Book details

Armenians And The Iranian Constitutional Revolution Of 1905-1911

The Love For Freedom Has No Fatherland

By Houri Berberian

About the Book

Drawing upon original sources, this study provides the most comprehensive treatment to date of the issue of Armenian politicization and participation in the Iranian Constitutional Revolution (1905-1911). Houri Berberian traces the political, economic, and social situation of Armenians in the nineteenth century with a special emphasis on the Armenian provinces of the Ottoman Empire, which became the focus of the Armenian revolutionary movement in the late nineteenth century, and on the Russian-ruled Caucasus, which became the source of the nationalist and socialist revolutionary movement. Discussion of the Iranian Armenian community includes, for the first time, a look into the roles and activism of Iranian Armenian women. Berberian explores the ideological, political, and pragmatic motivations of Armenians, and examines the collaboration of Armenian and Iranian constitutionalists, drawing attention to the ideological and military contributions of Armenians to the revolution as well as to the internal and external conflicts among Armenian activists and between Armenian and Iranian constitutionalist elements. Berberian concludes with a discussion of the causes and consequences of the retreat of Armenians from Iranian politics.

About the Author

Houri Berberian is professor of history at California State University, Long Beach.


“Using Armenian and Persian sources as well as European ones, Berberian has produced a succinct and meticulous but highly readable work examining the participation of Armenians in the Constitutional Revolution. . . . Overall, Berberian has provided us with a highly enjoyable book on a lively topic. It will remain the definitive work on the subject until historians gain free access to the Hunchak archives on Iran; to the Social Democratic records stored in the Caucasus, especially Baku; and, most important of all, to the massive Ottoman files dealing with Iran . . . Until then, Berberian's work will be the last word on the subject. ” The American Historical Review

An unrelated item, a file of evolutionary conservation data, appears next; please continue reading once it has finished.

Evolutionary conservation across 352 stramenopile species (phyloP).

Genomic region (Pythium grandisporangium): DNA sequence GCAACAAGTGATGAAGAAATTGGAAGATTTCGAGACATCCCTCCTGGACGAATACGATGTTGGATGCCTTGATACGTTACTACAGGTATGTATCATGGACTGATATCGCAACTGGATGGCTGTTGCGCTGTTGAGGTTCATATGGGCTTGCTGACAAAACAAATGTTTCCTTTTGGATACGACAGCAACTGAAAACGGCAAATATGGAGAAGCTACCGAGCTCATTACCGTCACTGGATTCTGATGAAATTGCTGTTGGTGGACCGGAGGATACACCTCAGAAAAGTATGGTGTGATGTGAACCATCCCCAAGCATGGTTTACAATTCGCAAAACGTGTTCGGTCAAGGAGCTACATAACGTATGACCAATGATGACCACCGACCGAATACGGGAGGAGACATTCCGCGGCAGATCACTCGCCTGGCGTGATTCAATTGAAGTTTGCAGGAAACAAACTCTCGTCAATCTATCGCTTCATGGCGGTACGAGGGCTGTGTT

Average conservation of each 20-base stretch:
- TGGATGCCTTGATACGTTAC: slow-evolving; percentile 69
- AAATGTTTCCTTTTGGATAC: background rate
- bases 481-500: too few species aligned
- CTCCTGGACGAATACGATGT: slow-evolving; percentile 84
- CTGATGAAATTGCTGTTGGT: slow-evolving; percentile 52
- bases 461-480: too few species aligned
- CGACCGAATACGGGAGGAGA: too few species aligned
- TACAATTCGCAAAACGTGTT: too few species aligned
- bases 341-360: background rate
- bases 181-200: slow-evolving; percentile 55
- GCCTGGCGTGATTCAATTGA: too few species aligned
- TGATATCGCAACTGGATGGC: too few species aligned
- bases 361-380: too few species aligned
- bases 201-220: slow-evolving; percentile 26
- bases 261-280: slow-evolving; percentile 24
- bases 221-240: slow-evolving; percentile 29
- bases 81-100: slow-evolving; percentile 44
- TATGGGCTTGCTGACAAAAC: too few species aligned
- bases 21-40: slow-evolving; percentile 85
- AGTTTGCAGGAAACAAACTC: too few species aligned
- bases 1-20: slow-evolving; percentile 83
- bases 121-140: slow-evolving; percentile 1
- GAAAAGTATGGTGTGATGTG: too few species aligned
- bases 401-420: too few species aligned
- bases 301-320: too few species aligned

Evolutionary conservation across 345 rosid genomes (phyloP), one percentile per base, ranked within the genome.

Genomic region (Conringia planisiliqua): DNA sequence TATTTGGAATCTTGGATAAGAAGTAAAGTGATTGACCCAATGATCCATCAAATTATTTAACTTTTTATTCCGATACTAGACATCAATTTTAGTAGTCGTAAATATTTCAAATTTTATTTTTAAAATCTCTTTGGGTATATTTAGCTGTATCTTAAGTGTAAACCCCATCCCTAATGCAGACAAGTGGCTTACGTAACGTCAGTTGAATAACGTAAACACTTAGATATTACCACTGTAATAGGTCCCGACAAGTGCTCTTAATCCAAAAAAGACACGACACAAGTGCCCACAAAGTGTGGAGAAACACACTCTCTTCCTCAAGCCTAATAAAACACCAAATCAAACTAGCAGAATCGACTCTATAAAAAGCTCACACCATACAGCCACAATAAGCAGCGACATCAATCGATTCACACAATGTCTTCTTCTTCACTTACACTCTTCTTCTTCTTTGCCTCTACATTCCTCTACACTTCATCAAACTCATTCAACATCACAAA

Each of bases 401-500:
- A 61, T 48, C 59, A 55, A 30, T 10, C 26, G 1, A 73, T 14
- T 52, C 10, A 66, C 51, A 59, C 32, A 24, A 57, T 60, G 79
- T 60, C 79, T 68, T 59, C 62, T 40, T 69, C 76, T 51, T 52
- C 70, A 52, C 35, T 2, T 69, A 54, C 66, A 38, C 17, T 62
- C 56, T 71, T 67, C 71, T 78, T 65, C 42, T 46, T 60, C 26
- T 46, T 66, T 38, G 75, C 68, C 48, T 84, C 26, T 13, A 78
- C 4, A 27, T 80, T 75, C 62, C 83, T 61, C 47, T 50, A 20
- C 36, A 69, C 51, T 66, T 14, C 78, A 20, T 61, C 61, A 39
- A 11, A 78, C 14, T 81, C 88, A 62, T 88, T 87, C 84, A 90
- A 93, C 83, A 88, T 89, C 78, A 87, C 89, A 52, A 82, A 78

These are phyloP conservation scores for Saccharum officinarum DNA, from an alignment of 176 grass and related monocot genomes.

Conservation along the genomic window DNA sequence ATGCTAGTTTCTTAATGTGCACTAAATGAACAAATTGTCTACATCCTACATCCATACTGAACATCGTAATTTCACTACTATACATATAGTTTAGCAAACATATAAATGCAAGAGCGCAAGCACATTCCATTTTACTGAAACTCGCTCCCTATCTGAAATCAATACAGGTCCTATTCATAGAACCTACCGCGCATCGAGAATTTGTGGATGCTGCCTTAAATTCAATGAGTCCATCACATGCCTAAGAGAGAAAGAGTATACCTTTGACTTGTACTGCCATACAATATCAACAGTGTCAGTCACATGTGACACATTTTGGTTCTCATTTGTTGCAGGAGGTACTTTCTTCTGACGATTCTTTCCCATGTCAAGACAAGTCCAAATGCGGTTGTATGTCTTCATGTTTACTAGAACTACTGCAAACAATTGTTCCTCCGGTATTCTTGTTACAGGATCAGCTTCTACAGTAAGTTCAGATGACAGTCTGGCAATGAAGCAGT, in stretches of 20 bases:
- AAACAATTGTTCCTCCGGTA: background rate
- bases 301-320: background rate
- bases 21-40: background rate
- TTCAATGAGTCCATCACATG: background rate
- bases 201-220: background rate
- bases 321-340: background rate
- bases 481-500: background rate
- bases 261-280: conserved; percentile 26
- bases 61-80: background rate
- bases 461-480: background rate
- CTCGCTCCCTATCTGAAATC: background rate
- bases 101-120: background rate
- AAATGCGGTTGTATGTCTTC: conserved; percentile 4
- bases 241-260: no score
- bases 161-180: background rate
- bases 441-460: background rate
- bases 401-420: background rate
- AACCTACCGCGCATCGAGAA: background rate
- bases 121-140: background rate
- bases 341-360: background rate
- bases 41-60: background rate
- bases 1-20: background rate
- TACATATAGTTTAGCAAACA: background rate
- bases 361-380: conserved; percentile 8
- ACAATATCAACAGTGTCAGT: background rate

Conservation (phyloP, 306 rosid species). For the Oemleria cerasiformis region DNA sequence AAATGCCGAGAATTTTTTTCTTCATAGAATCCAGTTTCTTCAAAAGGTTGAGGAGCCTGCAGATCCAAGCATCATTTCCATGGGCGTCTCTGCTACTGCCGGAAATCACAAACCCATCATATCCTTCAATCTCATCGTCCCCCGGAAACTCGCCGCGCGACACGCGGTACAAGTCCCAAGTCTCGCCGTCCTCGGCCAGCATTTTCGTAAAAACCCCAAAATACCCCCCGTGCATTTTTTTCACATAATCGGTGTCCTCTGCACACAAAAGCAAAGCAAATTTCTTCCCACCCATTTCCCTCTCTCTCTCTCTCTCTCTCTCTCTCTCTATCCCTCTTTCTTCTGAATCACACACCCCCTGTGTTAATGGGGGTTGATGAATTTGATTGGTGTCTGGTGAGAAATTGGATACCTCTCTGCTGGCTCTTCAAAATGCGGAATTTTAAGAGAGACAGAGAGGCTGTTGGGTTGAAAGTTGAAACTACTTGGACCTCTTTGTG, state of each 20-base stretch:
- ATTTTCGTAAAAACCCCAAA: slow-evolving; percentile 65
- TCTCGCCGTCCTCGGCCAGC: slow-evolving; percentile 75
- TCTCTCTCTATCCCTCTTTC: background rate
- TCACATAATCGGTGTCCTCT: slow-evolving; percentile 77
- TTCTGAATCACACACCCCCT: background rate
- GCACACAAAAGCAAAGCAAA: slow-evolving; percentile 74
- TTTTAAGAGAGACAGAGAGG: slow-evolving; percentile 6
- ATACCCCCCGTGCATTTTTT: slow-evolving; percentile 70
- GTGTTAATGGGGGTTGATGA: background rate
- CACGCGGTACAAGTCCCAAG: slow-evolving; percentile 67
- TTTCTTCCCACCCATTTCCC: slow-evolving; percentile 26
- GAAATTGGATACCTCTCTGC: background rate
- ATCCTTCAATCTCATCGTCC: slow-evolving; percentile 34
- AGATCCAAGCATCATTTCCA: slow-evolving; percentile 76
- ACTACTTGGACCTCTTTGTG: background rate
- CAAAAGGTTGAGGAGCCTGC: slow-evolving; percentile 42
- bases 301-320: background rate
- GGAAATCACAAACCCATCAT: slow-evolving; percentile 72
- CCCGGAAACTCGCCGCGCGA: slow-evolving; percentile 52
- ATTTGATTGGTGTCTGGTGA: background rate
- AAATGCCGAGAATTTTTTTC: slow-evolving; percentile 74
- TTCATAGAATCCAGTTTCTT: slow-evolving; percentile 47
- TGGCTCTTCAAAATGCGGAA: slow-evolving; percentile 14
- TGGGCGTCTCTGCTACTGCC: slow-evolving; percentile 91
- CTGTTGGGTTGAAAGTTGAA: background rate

“Houri Berberian's Armenians and the Iranian Constitutional Revolution of 1905-1911 . . . [provides] a comprehensive and sustained account based on original research in Armenian and Persian. In addition to investigating the motivations and conflicts that guided Armenian participation over the course of the revolution, Berberian breaks new ground by concurrently exploring the role and activism of Armenian women. . . . In sum, Houri Berberian has investigated an important facet of the Iranian Constitutional Revolution, probing issues and answering questions about the role of Armenians that were heretofore either ignored or left to speculation. . . . lucidly argued and skillfully edited.” Iranian Studies